The Flies Transformation Quotes
How we cite our quotes: Citations follow this format: (Act.Scene.Line). Every time a character talks counts as one line, even if what they say turns into a long monologue. We used the translation by S. Gilbert found in No Exit and Three Other Plays, published by Vintage Books in 1989.
Never in my life have I seen such a beard – or rather, only one: the bronze beard on the chin of Zeus Ahenobarbos at Palermo. (1.1.24)
Look at how Sartre clues us in to Zeus's real identity from the start. We're meant to suspect that both Orestes and the Tutor have an inkling that they are talking to a god, and not a mere mortal. Though both Zeus and Orestes play around with fake identities, no one is really fooled.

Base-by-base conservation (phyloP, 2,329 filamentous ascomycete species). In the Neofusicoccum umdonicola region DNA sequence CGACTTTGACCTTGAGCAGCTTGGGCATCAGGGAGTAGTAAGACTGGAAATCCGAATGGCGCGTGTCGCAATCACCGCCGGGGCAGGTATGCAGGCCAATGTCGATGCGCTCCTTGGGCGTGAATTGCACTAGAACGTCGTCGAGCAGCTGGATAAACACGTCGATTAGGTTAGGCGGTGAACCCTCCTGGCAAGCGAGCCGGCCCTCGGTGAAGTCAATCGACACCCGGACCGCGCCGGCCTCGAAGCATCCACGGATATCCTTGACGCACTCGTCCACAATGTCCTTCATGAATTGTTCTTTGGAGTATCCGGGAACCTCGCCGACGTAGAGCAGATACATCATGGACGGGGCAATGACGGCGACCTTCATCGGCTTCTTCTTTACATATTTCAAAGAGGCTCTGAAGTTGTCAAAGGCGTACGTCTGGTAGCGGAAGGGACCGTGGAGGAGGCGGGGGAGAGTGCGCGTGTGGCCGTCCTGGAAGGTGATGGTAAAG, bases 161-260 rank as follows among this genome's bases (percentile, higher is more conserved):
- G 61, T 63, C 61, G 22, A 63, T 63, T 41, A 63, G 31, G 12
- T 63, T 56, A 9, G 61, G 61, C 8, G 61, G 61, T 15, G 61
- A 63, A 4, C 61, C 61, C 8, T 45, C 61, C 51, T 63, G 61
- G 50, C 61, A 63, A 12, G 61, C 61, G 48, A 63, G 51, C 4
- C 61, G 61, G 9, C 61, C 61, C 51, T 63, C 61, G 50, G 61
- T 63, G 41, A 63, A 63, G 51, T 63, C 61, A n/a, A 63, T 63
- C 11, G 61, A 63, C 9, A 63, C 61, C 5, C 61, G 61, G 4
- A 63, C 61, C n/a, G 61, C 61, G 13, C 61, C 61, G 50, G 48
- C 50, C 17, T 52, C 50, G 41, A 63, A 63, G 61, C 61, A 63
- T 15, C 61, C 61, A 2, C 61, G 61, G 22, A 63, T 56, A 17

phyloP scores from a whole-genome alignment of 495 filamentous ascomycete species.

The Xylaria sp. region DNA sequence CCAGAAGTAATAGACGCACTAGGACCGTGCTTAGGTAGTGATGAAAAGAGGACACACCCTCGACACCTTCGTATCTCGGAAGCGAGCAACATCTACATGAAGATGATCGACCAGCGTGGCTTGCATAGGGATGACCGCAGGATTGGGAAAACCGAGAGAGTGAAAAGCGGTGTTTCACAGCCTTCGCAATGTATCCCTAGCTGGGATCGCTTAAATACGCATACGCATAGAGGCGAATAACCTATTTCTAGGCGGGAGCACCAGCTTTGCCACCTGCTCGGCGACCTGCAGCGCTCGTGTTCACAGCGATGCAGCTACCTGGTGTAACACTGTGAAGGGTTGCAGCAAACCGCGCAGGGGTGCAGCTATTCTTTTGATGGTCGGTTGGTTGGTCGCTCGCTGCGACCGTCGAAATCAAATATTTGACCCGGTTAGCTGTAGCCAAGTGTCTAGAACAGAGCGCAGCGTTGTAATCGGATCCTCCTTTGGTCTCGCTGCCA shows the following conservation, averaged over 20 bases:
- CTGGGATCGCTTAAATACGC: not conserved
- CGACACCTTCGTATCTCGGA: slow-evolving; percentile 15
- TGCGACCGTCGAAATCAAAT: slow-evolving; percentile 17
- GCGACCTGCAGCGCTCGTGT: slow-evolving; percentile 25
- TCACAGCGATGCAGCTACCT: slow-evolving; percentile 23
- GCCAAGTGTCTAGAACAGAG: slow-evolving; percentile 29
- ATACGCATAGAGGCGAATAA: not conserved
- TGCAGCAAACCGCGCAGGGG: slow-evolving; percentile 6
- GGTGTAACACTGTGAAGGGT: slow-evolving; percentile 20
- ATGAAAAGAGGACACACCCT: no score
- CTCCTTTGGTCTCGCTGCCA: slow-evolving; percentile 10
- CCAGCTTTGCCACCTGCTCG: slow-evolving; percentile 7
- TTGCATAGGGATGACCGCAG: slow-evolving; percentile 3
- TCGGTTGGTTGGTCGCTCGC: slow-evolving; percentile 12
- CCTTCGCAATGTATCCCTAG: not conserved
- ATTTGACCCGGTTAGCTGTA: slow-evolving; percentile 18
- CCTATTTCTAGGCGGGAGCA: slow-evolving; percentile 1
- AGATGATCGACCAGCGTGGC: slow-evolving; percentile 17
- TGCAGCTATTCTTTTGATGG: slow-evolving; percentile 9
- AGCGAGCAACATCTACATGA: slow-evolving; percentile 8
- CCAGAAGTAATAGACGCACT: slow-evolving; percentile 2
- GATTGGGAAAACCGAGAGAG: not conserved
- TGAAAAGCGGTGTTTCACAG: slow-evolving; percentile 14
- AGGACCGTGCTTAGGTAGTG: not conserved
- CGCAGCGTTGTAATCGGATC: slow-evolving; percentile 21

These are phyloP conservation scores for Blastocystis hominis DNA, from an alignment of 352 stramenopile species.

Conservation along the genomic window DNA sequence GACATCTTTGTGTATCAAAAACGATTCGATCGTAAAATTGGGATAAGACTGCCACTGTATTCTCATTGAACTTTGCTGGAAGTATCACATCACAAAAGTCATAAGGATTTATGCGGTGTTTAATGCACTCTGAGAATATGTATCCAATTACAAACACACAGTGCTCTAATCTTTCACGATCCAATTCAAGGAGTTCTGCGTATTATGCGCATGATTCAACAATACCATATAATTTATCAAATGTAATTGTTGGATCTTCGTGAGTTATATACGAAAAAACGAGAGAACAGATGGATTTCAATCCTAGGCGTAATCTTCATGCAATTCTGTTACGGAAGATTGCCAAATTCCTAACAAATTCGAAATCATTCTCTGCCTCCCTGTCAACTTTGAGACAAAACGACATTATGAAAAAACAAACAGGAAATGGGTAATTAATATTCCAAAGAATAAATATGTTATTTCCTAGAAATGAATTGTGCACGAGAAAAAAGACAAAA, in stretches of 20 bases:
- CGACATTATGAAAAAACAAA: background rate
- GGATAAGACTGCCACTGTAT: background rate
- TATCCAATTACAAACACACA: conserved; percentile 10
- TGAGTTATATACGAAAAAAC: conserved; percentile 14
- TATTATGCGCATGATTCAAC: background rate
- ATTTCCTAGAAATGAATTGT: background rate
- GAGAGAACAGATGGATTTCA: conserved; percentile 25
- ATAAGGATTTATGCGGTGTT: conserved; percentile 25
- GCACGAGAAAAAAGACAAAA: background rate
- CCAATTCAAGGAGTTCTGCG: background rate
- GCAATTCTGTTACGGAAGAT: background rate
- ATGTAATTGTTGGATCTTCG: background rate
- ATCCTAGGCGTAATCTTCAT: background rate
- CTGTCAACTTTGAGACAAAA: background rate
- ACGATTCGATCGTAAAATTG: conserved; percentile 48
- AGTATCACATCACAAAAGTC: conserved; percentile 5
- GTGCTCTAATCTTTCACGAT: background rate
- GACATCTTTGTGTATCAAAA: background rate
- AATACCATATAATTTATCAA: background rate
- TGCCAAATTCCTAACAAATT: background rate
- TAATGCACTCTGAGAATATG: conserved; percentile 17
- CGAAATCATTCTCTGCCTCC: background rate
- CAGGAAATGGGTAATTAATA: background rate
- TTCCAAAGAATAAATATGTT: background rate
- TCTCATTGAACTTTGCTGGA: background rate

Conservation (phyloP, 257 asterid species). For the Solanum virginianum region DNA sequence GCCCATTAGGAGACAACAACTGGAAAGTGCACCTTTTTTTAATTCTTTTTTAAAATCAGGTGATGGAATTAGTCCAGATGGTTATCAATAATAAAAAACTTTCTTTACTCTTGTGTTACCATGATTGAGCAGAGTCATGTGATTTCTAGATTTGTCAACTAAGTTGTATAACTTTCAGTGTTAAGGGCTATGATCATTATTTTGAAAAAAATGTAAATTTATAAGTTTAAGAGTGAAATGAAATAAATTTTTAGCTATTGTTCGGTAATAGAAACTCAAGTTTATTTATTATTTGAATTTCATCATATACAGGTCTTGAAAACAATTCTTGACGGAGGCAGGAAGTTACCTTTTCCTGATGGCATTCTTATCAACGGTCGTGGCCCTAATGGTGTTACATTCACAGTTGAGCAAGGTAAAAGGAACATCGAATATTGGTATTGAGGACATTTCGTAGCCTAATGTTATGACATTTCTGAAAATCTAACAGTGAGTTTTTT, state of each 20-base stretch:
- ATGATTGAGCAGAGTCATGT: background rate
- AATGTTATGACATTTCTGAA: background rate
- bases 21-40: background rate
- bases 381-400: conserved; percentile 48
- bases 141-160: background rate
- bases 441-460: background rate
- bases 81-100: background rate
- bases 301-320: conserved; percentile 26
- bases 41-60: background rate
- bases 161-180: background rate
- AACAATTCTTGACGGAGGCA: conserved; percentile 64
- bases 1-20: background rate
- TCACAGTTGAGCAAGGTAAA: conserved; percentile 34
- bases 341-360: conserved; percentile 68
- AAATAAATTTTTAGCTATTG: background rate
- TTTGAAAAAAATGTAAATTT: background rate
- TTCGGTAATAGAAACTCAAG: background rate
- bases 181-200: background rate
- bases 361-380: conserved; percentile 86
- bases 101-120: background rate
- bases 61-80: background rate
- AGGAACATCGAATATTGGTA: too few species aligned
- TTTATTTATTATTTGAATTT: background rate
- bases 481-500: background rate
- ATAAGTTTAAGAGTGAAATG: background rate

A good hanging now and then – that entertains folks in the provinces and robs death of its glamour… (1.1.38)
How are the deaths in The Flies portrayed – as glamorous and poetic, or harsh and realistic?
Why are you looking at me like that?
You are very beautiful. Not at all like the people in these parts. (1.1.16-7)
Appearances are important in The Flies – they reflect the internal state of a character. Trace the way Electra's appearance changes throughout the course of the play.